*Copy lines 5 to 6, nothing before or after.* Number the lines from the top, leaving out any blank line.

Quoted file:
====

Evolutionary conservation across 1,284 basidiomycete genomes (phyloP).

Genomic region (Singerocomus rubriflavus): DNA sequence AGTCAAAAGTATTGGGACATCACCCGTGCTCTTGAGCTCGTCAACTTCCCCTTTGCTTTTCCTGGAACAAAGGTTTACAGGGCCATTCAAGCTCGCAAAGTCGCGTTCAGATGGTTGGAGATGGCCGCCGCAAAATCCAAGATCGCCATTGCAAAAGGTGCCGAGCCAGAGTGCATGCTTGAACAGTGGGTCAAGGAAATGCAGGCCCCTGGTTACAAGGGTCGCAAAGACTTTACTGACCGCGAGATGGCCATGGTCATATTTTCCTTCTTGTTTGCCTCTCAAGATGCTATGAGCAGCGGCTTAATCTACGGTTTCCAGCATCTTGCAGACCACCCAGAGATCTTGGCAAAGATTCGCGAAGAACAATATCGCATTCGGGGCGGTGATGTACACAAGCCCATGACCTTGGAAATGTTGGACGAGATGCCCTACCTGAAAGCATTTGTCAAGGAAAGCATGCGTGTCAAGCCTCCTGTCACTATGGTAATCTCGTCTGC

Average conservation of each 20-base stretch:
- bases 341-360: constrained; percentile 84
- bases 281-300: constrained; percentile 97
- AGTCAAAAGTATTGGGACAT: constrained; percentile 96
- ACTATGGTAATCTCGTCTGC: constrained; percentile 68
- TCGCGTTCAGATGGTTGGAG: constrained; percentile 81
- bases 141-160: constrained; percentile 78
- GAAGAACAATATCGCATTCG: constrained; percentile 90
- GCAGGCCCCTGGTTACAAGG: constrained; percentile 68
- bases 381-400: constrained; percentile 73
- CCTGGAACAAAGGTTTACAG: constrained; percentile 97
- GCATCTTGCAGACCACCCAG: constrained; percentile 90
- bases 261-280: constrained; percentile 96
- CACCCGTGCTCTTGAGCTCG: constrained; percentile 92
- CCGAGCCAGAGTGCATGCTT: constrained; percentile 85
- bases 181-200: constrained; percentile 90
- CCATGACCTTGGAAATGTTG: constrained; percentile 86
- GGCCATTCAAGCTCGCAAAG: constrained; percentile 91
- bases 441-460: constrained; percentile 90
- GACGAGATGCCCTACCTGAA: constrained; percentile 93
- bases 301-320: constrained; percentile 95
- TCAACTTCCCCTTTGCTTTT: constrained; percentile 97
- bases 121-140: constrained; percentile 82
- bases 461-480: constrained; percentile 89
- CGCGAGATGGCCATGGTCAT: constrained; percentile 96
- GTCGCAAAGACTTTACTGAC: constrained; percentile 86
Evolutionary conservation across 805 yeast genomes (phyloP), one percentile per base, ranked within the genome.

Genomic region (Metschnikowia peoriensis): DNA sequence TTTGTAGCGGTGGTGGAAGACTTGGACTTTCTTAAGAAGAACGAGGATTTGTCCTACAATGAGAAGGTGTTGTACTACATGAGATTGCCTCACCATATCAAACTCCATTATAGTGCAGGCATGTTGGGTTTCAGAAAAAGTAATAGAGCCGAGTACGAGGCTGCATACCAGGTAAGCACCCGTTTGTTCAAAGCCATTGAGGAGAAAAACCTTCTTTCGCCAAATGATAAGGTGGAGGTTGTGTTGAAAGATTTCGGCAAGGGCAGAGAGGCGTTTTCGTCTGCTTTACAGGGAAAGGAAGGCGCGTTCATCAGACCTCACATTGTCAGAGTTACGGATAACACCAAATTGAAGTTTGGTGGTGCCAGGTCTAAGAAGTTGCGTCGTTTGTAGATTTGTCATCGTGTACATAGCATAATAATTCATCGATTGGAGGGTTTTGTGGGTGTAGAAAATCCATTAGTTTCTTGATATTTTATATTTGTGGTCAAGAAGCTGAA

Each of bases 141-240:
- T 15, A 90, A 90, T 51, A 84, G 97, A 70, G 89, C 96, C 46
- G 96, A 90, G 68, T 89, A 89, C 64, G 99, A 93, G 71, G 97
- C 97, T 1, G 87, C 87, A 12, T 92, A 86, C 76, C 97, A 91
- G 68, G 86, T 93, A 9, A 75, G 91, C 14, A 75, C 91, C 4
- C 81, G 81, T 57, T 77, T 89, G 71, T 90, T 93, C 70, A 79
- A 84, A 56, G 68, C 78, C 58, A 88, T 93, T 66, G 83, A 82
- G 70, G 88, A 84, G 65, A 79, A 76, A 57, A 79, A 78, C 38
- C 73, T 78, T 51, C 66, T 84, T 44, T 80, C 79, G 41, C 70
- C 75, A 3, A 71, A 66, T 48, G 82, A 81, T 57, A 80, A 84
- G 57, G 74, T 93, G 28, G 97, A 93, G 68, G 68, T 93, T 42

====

- bases 281-300: constrained; percentile 97
- AGTCAAAAGTATTGGGACAT: constrained; percentile 96